Smart Grid Communication System to be developed in Pakistan

Smart Grid Communication System to be developed in Pakistan

ISLAMABAD: (APP) Ministry of Information Technology and Telecommunications is working on a project to develop an Opportunistic Large Array (OLA) networks for smart grid communications.

The project costing Rs 7.42 million, deals with application of wireless sensor networks for smart grid communication systems which is an infrastructure that enables delivery of power from generation sources to end-users to be monitored and managed in real time.

Official sources at National ICT Research and Development Fund, an attached department of the Ministry on Sunday said sensors and sensor networks have an important impact in meeting environmental challenges. Sensor applications in multiple fields such as smart power grids, smart buildings/meters and smart industrial process control significantly contribute to more efficient use of resources.

The sources said wireless sensor and actuator networks (WSANs) are networks of nodes that sense and potentially also control their environment. They communicate the information through wireless links enabling interaction between people, devices, or computers and the surrounding environment.

The data gathered by the different nodes is sent to a sink, which either uses the data locally, through for example actuators, or which is connected to other networks (e.g. the Internet).

They said to address various issues present in smart grid communication technologies this project presents a simple form of cooperative communication technique, known as Opportunistic Large Array (OLA), as a potential candidate for smart grid communications.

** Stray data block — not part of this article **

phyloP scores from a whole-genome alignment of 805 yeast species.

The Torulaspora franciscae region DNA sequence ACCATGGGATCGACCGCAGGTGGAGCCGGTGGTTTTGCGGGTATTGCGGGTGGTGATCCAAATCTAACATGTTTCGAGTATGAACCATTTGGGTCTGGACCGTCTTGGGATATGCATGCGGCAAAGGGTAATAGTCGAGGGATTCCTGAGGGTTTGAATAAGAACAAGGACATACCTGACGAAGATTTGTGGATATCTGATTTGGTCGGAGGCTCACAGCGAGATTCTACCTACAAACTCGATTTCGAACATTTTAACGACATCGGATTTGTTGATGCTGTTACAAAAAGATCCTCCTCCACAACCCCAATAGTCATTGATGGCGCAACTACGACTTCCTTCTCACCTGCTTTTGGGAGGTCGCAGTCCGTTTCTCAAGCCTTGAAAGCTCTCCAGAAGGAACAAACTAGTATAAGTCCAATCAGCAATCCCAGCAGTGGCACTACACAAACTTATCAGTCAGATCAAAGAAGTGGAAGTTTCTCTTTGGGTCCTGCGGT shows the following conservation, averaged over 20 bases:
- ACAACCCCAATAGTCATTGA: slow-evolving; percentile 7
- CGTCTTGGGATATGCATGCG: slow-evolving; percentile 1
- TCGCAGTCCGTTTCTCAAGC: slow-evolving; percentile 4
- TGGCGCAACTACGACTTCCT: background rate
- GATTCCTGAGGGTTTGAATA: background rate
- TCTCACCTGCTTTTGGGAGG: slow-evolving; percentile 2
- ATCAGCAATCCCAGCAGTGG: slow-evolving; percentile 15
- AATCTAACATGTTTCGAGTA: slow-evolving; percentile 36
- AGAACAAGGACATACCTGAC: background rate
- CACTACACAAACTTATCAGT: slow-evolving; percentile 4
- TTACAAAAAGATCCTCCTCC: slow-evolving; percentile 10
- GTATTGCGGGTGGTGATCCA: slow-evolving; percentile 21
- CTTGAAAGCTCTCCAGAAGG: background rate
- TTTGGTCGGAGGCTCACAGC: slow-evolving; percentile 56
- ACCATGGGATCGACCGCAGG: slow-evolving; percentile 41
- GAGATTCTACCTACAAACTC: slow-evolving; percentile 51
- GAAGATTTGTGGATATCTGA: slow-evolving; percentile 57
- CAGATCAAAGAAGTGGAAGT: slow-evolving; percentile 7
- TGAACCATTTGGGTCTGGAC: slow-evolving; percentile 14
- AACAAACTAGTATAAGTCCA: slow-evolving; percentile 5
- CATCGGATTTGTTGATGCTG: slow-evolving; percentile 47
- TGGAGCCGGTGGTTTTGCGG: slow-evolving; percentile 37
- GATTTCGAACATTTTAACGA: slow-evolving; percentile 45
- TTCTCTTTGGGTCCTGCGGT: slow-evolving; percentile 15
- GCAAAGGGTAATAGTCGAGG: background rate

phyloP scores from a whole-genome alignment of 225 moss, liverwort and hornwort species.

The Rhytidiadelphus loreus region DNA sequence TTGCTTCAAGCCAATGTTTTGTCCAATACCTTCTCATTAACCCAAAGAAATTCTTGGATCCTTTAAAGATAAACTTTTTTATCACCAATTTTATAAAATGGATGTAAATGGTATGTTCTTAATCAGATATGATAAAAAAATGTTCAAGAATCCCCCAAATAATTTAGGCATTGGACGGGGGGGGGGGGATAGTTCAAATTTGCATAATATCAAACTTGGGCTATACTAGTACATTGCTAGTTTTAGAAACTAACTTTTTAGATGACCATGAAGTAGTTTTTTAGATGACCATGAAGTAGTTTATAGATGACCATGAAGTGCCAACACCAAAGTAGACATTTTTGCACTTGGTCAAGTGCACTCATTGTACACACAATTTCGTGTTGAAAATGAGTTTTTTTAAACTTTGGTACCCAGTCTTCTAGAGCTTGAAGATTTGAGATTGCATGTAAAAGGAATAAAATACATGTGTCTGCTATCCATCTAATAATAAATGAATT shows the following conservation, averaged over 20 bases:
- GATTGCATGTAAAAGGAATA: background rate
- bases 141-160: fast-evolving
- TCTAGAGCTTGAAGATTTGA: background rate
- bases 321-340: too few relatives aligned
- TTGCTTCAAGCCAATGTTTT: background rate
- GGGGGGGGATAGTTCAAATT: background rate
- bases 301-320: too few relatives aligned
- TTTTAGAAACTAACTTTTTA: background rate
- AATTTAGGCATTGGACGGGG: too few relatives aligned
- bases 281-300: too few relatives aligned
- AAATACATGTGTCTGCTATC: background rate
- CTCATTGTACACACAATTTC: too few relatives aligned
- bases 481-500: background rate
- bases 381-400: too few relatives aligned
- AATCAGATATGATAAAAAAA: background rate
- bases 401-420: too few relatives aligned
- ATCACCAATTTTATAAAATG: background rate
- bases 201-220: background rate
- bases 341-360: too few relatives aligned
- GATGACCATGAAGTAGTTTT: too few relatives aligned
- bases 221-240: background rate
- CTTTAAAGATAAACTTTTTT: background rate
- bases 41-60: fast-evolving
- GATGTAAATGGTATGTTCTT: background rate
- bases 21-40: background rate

OLA is a simple strategy that provides a signal-to-noise ratio (SNR) advantage from the spatial diversity of distributed single-antenna radios. These distributed single-antenna radios can be taken as sensors that are placed along the grid or on smart meters for efficient monitoring and two-way communication between customers and the central office.

OLA-based approaches have been shown theoretically to have significant advantages over conventional multi-hop networks in terms of total energy transmitted, lower node complexity, connectivity, and end-to-end delay. However, the sources said current approaches are only limited to over-simplified cases, which assume an infinite node density in an area or one-dimensional sensor network, offering limited applications in real world scenarios. A realistic and practical approach to deploy OLA in smart grid systems needs to be investigated thoroughly, designed, tested and then implemented.

The sources said smart grids must be deployed in both existing systems (which in some cases are over 50 years old) as well as within totally new systems. Nevertheless, significant barriers must be overcome in order to deploy smart grids at the scale they are needed.